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Here the story of the visit of Jehovah and the angels is continued. Here we see the two angels coming to Lot. By this time Lot had attained to a position of eminence in Sodom. The phrase, "sitting in the gate," indicates that. The three Visitors sat and ate with Abraham. The two would hardly enter the dwelling of Lot. Whereas he was anxious to deliver them from the known wickedness of the citizens, it is evident how he had failed in the life of faith. The man who had attempted to compromise with principle is here seen hated of the world, having lost his personal peace, his testimony paralyzed, and utterly unable to influence his city toward righteousness.
The revelation of his failure is most clearly seen in his inability to influence his own family. Moreover, the deterioration of his own character is vividly portrayed. Here, in sight of judgment, he lingered and was saved only as angel hands laid hold on him and practically forced him forth.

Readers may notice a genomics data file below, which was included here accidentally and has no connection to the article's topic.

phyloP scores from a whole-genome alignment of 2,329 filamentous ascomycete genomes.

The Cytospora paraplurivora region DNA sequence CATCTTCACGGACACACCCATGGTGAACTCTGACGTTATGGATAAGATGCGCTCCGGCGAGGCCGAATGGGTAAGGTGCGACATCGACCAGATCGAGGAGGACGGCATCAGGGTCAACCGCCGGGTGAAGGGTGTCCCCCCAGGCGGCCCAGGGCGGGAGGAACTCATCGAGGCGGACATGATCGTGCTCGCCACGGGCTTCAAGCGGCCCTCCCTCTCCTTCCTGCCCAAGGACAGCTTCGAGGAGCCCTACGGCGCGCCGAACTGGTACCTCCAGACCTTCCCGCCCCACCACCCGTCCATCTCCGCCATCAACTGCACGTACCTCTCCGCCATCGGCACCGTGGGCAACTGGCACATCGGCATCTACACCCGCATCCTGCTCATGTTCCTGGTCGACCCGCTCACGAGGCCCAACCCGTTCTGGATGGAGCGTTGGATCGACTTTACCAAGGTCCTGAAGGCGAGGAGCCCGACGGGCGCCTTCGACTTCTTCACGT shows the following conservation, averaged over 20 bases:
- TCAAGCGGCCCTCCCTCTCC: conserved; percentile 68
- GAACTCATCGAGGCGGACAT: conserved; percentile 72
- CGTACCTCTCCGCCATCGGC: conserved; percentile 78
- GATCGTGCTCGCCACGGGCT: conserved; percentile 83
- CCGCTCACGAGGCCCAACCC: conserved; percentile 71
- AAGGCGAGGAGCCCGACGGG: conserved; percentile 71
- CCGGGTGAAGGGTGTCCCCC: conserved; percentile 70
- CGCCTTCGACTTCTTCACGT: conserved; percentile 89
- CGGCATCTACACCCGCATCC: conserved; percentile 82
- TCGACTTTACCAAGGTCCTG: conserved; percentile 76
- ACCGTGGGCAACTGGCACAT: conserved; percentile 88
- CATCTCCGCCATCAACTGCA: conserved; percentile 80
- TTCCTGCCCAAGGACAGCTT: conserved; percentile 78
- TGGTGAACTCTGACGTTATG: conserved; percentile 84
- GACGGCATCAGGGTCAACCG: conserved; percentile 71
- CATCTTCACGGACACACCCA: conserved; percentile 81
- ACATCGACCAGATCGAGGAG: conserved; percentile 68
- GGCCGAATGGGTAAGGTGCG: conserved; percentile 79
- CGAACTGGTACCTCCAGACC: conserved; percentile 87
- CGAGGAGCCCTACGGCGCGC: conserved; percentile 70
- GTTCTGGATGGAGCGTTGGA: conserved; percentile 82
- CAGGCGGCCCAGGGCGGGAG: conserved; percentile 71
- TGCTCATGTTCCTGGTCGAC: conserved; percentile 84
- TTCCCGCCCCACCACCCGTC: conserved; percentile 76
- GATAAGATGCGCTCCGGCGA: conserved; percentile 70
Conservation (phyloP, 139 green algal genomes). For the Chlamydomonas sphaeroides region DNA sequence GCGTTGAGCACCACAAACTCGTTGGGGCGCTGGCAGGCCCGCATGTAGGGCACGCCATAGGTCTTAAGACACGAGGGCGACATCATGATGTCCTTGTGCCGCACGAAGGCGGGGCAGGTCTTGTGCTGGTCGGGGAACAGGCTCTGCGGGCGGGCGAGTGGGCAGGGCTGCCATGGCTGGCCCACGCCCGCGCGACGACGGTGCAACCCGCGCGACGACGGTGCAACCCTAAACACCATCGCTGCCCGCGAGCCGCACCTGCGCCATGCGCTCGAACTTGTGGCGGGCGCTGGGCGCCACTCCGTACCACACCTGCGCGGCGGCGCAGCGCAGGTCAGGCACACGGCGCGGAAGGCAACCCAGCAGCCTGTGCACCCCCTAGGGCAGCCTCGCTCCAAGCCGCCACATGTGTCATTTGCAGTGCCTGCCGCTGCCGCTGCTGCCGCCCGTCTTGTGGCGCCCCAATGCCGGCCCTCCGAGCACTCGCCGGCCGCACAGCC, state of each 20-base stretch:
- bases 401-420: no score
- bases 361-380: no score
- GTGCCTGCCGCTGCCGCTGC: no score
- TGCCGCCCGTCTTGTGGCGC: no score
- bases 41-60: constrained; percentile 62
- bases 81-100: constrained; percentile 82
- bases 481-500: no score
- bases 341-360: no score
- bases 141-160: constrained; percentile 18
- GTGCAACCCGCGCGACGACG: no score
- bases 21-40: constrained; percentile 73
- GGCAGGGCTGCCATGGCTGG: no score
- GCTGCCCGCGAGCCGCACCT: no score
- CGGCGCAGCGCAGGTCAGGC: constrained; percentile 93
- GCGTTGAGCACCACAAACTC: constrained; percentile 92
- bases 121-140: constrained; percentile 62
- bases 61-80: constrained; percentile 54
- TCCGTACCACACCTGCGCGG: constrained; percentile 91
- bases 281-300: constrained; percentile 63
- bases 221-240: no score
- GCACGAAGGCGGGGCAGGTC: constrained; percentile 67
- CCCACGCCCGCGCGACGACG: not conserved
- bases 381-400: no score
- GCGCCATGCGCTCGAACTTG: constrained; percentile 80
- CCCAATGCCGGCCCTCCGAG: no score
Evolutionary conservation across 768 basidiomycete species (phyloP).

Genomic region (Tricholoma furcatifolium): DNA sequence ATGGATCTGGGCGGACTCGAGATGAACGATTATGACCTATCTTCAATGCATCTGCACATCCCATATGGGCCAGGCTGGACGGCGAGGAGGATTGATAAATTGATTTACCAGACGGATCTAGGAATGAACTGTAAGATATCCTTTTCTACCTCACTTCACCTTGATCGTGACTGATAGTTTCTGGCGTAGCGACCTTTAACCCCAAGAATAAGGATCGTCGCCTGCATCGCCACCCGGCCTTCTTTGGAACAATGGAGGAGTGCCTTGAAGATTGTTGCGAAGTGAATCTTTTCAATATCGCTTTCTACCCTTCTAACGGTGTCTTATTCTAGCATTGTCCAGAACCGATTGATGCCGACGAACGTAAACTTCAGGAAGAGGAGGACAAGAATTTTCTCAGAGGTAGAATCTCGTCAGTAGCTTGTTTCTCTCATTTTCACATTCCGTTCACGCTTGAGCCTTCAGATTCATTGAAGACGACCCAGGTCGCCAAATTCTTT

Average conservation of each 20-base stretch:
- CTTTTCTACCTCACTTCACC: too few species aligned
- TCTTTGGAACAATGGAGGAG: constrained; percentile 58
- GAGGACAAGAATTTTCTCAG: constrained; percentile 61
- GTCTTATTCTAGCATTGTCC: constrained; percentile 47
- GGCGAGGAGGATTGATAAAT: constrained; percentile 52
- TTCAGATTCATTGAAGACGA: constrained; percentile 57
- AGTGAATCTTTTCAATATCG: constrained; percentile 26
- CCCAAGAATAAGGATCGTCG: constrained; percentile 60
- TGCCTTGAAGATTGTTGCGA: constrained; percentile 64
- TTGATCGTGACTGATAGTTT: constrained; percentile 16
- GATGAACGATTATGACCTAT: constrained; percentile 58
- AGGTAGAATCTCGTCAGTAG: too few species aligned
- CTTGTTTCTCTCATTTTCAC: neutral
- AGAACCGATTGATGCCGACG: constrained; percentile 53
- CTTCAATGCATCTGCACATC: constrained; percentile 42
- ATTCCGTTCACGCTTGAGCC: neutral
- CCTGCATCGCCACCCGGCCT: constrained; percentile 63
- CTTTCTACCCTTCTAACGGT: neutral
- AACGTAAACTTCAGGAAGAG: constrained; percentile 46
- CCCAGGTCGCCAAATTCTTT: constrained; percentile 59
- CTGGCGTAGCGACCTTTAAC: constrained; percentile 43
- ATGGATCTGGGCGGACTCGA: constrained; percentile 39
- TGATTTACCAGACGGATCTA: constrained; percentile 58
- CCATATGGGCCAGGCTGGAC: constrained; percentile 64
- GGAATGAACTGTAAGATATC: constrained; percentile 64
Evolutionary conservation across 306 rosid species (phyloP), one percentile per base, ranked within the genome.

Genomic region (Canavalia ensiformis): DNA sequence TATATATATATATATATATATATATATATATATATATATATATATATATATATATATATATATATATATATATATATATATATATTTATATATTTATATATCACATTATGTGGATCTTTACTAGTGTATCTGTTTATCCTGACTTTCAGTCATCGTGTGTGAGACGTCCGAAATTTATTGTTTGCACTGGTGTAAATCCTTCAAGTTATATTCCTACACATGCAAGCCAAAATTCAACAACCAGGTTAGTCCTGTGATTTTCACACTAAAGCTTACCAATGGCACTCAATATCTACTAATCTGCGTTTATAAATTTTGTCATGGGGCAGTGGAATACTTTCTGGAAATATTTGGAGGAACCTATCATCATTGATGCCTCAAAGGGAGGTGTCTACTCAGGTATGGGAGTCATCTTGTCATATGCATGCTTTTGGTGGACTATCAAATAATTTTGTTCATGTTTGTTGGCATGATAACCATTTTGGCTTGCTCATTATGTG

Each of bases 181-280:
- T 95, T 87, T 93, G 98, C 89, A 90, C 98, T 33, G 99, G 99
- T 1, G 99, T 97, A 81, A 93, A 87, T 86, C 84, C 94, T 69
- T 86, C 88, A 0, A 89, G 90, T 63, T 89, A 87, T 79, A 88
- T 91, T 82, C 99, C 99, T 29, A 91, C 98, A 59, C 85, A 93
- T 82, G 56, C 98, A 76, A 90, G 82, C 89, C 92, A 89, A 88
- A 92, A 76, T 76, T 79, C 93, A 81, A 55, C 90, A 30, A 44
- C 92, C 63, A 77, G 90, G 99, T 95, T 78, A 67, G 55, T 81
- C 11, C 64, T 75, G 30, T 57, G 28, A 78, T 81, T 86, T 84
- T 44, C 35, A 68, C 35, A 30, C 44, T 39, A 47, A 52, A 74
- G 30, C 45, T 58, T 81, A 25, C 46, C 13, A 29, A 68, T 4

The destruction of the cities of the Plain was due to corruption, following godless prosperity. Their cup of iniquity was full. Their unutterable pollution flamed forth in their attitude toward the supernatural Visitors. Over against this terrible failure of Lot, Abraham is seen as the man of faith. He had interceded for Sodom and now stood at the place where he met Jehovah, looking toward the cities of the Plain. Were his prayers unanswered? Nay, verily, for "God remembered Abraham, and sent Lot out of the midst of the overthrow."
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Morgan, G. Campbell. "Commentary on Genesis 19". "Morgan's Exposition on the Bible". https://www.studylight.org/
the Third Week after Epiphany